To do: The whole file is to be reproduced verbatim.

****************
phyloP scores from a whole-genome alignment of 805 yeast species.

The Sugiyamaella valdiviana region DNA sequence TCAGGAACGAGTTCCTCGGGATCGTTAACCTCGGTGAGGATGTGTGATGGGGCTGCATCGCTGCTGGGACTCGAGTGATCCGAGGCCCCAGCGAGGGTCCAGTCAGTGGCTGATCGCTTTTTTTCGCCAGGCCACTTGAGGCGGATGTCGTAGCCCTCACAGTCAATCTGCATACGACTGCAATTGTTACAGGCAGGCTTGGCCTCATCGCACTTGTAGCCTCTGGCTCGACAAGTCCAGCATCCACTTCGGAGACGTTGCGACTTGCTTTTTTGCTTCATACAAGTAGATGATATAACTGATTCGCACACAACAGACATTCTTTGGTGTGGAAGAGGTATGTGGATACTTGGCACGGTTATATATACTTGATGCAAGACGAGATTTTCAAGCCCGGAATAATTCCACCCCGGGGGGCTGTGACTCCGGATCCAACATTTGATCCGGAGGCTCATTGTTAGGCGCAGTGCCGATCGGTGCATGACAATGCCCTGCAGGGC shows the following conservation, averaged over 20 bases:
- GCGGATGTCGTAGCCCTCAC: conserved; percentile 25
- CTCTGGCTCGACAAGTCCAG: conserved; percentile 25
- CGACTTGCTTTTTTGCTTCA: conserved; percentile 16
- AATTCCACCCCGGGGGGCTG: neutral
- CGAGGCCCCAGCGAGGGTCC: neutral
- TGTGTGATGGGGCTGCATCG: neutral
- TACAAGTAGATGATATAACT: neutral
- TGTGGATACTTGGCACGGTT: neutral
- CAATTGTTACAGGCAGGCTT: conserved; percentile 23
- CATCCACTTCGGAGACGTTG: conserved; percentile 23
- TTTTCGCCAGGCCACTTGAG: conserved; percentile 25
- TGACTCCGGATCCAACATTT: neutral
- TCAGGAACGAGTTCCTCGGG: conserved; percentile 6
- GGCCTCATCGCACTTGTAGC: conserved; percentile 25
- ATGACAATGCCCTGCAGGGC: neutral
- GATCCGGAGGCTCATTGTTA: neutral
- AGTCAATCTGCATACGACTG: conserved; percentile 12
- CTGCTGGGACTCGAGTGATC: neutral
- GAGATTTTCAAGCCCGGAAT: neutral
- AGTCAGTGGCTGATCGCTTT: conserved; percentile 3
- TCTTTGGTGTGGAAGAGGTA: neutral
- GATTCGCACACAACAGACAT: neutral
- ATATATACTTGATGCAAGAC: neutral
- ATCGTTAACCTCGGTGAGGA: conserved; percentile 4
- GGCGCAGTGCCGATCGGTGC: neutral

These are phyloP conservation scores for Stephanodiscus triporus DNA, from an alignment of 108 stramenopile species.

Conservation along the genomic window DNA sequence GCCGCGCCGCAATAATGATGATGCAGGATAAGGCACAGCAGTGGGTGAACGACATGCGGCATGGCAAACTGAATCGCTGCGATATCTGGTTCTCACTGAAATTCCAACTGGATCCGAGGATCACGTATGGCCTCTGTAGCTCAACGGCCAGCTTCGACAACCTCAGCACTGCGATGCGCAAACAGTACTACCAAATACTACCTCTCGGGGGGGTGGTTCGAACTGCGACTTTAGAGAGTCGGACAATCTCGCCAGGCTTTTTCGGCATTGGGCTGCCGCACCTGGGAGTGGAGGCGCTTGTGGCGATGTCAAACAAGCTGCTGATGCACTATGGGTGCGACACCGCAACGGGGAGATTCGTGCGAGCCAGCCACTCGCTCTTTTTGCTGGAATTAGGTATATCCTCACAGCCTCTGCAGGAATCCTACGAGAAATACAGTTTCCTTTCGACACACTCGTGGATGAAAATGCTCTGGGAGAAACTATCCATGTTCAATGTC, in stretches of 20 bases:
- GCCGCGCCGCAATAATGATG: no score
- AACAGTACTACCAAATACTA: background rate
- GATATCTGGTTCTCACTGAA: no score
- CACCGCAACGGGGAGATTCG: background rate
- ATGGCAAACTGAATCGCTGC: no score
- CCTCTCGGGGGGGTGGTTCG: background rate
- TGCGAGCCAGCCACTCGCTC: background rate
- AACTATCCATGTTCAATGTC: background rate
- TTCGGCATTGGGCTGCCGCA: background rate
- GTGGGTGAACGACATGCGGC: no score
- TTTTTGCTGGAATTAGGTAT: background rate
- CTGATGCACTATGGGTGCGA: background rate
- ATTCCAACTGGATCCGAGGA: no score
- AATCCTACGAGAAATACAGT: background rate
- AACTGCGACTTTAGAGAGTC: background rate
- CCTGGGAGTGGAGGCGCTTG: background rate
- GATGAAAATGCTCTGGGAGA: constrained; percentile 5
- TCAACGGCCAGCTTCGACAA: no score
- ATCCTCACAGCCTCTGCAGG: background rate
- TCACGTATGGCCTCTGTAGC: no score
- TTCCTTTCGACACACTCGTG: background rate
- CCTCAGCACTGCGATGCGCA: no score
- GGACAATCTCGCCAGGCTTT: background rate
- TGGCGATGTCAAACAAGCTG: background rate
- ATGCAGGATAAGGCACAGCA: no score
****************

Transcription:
phyloP scores from a whole-genome alignment of 805 yeast species.

The Sugiyamaella valdiviana region DNA sequence TCAGGAACGAGTTCCTCGGGATCGTTAACCTCGGTGAGGATGTGTGATGGGGCTGCATCGCTGCTGGGACTCGAGTGATCCGAGGCCCCAGCGAGGGTCCAGTCAGTGGCTGATCGCTTTTTTTCGCCAGGCCACTTGAGGCGGATGTCGTAGCCCTCACAGTCAATCTGCATACGACTGCAATTGTTACAGGCAGGCTTGGCCTCATCGCACTTGTAGCCTCTGGCTCGACAAGTCCAGCATCCACTTCGGAGACGTTGCGACTTGCTTTTTTGCTTCATACAAGTAGATGATATAACTGATTCGCACACAACAGACATTCTTTGGTGTGGAAGAGGTATGTGGATACTTGGCACGGTTATATATACTTGATGCAAGACGAGATTTTCAAGCCCGGAATAATTCCACCCCGGGGGGCTGTGACTCCGGATCCAACATTTGATCCGGAGGCTCATTGTTAGGCGCAGTGCCGATCGGTGCATGACAATGCCCTGCAGGGC shows the following conservation, averaged over 20 bases:
- GCGGATGTCGTAGCCCTCAC: conserved; percentile 25
- CTCTGGCTCGACAAGTCCAG: conserved; percentile 25
- CGACTTGCTTTTTTGCTTCA: conserved; percentile 16
- AATTCCACCCCGGGGGGCTG: neutral
- CGAGGCCCCAGCGAGGGTCC: neutral
- TGTGTGATGGGGCTGCATCG: neutral
- TACAAGTAGATGATATAACT: neutral
- TGTGGATACTTGGCACGGTT: neutral
- CAATTGTTACAGGCAGGCTT: conserved; percentile 23
- CATCCACTTCGGAGACGTTG: conserved; percentile 23
- TTTTCGCCAGGCCACTTGAG: conserved; percentile 25
- TGACTCCGGATCCAACATTT: neutral
- TCAGGAACGAGTTCCTCGGG: conserved; percentile 6
- GGCCTCATCGCACTTGTAGC: conserved; percentile 25
- ATGACAATGCCCTGCAGGGC: neutral
- GATCCGGAGGCTCATTGTTA: neutral
- AGTCAATCTGCATACGACTG: conserved; percentile 12
- CTGCTGGGACTCGAGTGATC: neutral
- GAGATTTTCAAGCCCGGAAT: neutral
- AGTCAGTGGCTGATCGCTTT: conserved; percentile 3
- TCTTTGGTGTGGAAGAGGTA: neutral
- GATTCGCACACAACAGACAT: neutral
- ATATATACTTGATGCAAGAC: neutral
- ATCGTTAACCTCGGTGAGGA: conserved; percentile 4
- GGCGCAGTGCCGATCGGTGC: neutral

These are phyloP conservation scores for Stephanodiscus triporus DNA, from an alignment of 108 stramenopile species.

Conservation along the genomic window DNA sequence GCCGCGCCGCAATAATGATGATGCAGGATAAGGCACAGCAGTGGGTGAACGACATGCGGCATGGCAAACTGAATCGCTGCGATATCTGGTTCTCACTGAAATTCCAACTGGATCCGAGGATCACGTATGGCCTCTGTAGCTCAACGGCCAGCTTCGACAACCTCAGCACTGCGATGCGCAAACAGTACTACCAAATACTACCTCTCGGGGGGGTGGTTCGAACTGCGACTTTAGAGAGTCGGACAATCTCGCCAGGCTTTTTCGGCATTGGGCTGCCGCACCTGGGAGTGGAGGCGCTTGTGGCGATGTCAAACAAGCTGCTGATGCACTATGGGTGCGACACCGCAACGGGGAGATTCGTGCGAGCCAGCCACTCGCTCTTTTTGCTGGAATTAGGTATATCCTCACAGCCTCTGCAGGAATCCTACGAGAAATACAGTTTCCTTTCGACACACTCGTGGATGAAAATGCTCTGGGAGAAACTATCCATGTTCAATGTC, in stretches of 20 bases:
- GCCGCGCCGCAATAATGATG: no score
- AACAGTACTACCAAATACTA: background rate
- GATATCTGGTTCTCACTGAA: no score
- CACCGCAACGGGGAGATTCG: background rate
- ATGGCAAACTGAATCGCTGC: no score
- CCTCTCGGGGGGGTGGTTCG: background rate
- TGCGAGCCAGCCACTCGCTC: background rate
- AACTATCCATGTTCAATGTC: background rate
- TTCGGCATTGGGCTGCCGCA: background rate
- GTGGGTGAACGACATGCGGC: no score
- TTTTTGCTGGAATTAGGTAT: background rate
- CTGATGCACTATGGGTGCGA: background rate
- ATTCCAACTGGATCCGAGGA: no score
- AATCCTACGAGAAATACAGT: background rate
- AACTGCGACTTTAGAGAGTC: background rate
- CCTGGGAGTGGAGGCGCTTG: background rate
- GATGAAAATGCTCTGGGAGA: constrained; percentile 5
- TCAACGGCCAGCTTCGACAA: no score
- ATCCTCACAGCCTCTGCAGG: background rate
- TCACGTATGGCCTCTGTAGC: no score
- TTCCTTTCGACACACTCGTG: background rate
- CCTCAGCACTGCGATGCGCA: no score
- GGACAATCTCGCCAGGCTTT: background rate
- TGGCGATGTCAAACAAGCTG: background rate
- ATGCAGGATAAGGCACAGCA: no score